Mutual fund managers held stakes in 12 out of the17 companies that got listed in the March quarter at an aggregate market value of over Rs 3,200 crore as on March 31, data from Morningstar India showed.
The IPO market continued to boom in the first quarter of calendar year 2021 as 17 companies raised Rs 18,800 crore. This is highest since January-March 2018 when 14 companies raised Rs 19,275 crore.
“MFs invest in IPOs with two perspectives. One, tactical(ly) – to capitalize on IPO mispricing which results in listing gains. Two, (they are an) opportunity to invest in new companies which have promising businesses and good long-term prospects,” said Srinivas Rao Ravuri, CIO – Equities, PGIM India Mutual Fund.
Many big-ticket companies made their debut on bourses in the March quarter such as India Railway Finance (IRFC), a wholly-owned subsidiary of Indian Railways, Indigo Paints, Home First Finance and Kalyan Jewellers.
The table alongside has details.
Experts said that fund managers bought shares of companies that are from the mid & smallcap space with niche business models as well as fundamentally sound bets.
“Most of the fundamentally sound companies in the listed space are trading at their multi-year high valuation, therefore, fund managers and FIIs are looking for new ideas in the IPO space which have strong fundamentals and are trading at discounted valuation compared to their listed peers,” said Vinit Bolinjkar, Head of Research, Ventura Securities Ltd.
“Out of these stocks, we are bullish on MTAR Tech, Craftsman Automation, Stove Kraft, Easy Trip Planner and Home First Finance. These are fundamentally sound bets and their business growth is better than the respective industry performance. We would recommend investors hold their positions in these stocks,” he said.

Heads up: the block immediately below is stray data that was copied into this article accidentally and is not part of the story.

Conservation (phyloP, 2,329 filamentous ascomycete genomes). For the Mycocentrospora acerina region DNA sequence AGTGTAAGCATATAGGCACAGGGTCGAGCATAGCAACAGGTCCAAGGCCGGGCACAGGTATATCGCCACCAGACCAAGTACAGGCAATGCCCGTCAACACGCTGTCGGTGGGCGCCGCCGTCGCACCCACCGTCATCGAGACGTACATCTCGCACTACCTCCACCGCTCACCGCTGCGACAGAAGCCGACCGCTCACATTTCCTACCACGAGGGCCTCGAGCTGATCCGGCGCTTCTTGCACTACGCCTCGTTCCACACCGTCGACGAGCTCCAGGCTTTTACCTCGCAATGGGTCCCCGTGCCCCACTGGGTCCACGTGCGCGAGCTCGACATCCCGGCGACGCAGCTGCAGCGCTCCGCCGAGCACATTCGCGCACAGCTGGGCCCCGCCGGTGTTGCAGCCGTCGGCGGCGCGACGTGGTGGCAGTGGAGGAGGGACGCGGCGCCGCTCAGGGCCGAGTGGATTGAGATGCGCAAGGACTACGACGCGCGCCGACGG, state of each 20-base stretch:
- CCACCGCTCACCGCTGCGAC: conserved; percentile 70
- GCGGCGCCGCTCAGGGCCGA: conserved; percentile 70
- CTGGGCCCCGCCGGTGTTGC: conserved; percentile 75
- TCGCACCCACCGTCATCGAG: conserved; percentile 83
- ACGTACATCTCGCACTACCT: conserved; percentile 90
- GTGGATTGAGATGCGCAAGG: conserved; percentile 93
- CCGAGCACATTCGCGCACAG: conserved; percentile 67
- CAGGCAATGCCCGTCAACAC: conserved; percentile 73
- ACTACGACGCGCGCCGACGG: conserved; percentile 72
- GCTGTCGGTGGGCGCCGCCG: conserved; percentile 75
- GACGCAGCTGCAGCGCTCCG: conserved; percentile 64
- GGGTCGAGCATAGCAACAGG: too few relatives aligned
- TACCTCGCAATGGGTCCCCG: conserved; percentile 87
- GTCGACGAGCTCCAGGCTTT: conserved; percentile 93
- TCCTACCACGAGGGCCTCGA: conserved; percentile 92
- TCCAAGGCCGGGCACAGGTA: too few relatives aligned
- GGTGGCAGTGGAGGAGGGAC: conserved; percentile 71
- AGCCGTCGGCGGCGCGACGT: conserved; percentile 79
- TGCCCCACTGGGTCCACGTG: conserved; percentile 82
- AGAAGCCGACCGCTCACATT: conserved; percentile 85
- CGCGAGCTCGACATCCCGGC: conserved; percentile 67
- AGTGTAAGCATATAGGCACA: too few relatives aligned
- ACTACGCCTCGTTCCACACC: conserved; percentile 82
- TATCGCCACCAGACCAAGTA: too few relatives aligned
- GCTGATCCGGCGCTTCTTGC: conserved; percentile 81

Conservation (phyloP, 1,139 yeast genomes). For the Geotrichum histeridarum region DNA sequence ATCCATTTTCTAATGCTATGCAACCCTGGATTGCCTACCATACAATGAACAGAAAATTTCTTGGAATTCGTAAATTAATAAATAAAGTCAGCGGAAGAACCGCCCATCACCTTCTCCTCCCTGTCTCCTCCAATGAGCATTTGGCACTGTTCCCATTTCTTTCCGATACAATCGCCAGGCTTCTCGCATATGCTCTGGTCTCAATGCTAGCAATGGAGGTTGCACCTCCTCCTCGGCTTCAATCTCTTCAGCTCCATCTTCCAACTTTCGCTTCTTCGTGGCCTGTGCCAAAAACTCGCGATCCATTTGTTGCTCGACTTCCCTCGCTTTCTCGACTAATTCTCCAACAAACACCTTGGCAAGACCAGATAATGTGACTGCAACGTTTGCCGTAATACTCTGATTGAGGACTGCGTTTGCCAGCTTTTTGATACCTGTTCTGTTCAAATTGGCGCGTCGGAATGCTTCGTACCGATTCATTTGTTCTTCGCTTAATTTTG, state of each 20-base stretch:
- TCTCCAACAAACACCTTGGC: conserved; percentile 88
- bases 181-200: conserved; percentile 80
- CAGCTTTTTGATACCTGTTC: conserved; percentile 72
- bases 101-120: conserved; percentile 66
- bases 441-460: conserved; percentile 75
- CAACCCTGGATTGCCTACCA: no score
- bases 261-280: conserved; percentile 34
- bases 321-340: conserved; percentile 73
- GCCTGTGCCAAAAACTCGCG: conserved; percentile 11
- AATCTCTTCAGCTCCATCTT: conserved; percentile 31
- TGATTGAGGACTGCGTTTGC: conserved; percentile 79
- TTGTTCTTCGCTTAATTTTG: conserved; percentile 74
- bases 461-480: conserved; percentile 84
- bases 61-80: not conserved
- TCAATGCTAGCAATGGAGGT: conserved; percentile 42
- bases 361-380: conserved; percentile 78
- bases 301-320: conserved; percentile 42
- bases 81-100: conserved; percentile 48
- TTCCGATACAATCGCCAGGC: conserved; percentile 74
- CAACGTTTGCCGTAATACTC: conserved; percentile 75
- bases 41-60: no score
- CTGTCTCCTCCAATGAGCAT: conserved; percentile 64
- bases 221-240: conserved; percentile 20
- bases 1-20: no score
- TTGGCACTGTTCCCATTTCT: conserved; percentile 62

That said, experts also warned that holding by domestic or foreign fund managers should not be the sole criterion for retail investors to pick these stocks. A strong business model, the potential growth rate for the business in the future, debt on books, business moat, and valuations are also key factors.
“Whether it is an IPO or buying a secondary stock, the analysis is the same. Essentially, fund managers evaluate return potential based on valuations and future earnings growth as well as the sustainability of that growth given the size of the market and the company’s moat within the market,” Jyotivardhan Jaipuria is the Founder and CEO of Valentis Advisors Pvt Ltd told Moneycontrol in an interview.
This holds true even for stocks such as Home First Finance and Stove Kraft, which have emerged as favourites of both domestic and foreign fund managers. At the end of March 31, 2021, domestic and foreign institutions held both held at least 5 percent stakes in both of these stocks – the only ones among the 17 that listed in the March quarter.
“We believe FII and mutual funds holding a high percentage in stocks should not be the sole criteria to look at before investing,” said Ajit Mishra, VP- Research, Religare Broking Ltd.
“For Home First, we believe the company has decent fundamentals however considering the second wave of virus, it would be advisable to wait for more clarity as restrictions could impact the financial performance of the company,” he said about the affordable housing finance firm.
“For Stove Kraft, it has promising long term growth prospects but we would suggest investors to wait until there are meaningful signs of revival in the financial performance of the company,” he added.
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